late 14c., purgatif, in medicine, "having the property of cleansing by expelling impure matter from the body," from Old French purgatif (14c.) and directly from Late Latin purgativus, from purgat-, past-participle stem of Latin purgare "to cleanse, purify" (see purge (v.)). The noun is attested from early 15c., "a medicine that evacuates the intestines" (Old English medical texts have clænsungdrenc).

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adulterer (n.)

early 15c., agent noun from obsolete verb adulter "commit adultery; adulterate, make impure, pollute" (late 14c.), from Latin adulterare "to corrupt" (see adulteration). The earlier form in Middle English was avouter (c. 1300), avoutrer (late 14c.), "person (usually a man) guilty of adultery," from Old French avoutrier, from the Latin verb, or from Latin adulter "adulterer, seducer," noun use of an adjective.

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abomination (n.)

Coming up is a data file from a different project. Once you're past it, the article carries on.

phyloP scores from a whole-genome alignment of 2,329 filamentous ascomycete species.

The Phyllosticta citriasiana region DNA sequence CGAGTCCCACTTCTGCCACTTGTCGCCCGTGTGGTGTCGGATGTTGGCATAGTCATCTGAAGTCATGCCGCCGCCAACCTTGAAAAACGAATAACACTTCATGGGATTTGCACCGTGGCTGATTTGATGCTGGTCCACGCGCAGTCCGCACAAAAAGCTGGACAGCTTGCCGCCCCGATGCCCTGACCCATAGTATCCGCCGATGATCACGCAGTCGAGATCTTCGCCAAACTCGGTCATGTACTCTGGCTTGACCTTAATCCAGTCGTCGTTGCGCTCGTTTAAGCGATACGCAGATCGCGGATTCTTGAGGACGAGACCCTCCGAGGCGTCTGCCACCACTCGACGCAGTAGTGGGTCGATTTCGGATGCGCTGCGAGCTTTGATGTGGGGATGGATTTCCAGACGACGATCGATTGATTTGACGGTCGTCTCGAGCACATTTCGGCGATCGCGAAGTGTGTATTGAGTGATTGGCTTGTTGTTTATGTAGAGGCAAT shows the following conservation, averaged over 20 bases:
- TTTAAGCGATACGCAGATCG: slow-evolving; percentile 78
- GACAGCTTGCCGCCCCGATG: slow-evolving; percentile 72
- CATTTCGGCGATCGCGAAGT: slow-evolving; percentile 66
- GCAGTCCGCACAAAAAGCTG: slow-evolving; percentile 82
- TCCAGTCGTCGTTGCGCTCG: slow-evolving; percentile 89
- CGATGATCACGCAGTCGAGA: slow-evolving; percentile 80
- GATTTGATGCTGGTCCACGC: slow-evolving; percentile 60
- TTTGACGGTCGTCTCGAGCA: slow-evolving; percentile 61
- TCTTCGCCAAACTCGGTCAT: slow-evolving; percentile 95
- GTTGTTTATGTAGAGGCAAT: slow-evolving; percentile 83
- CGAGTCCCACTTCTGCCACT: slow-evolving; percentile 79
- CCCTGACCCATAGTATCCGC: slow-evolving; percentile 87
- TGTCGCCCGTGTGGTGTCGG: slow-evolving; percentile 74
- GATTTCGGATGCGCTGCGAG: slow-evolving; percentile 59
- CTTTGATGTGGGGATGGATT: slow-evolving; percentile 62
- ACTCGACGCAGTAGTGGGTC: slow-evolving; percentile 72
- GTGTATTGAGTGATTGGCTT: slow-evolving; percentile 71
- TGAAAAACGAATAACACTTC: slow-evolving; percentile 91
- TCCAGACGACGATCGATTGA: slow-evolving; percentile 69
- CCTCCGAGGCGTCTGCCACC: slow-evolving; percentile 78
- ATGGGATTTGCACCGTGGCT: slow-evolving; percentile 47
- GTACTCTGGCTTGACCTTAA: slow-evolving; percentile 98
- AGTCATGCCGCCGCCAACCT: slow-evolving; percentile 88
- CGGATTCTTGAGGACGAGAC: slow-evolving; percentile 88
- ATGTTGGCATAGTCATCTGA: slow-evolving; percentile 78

Origin and meaning of abomination

early 14c., "abominable thing or action;" late 14c., "feeling of disgust, hatred, loathing," from Old French abominacion "abomination, horror, repugnance, disgust" (13c.), from Latin abominationem (nominative abominatio) "abomination," noun of action from past-participle stem of abominari "shun as an ill omen," from ab "off, away from" (see ab-) + omin-, stem of omen (see omen).

In biblical use, often "that which is ceremonially impure." The meaning was intensified by folk etymology derivation from Latin ab homine "away from man" (thus "beastly"); Wyclif and Chaucer both have abhominacioun, and abhominable was mocked by Shakespeare in "Love's Labour's Lost."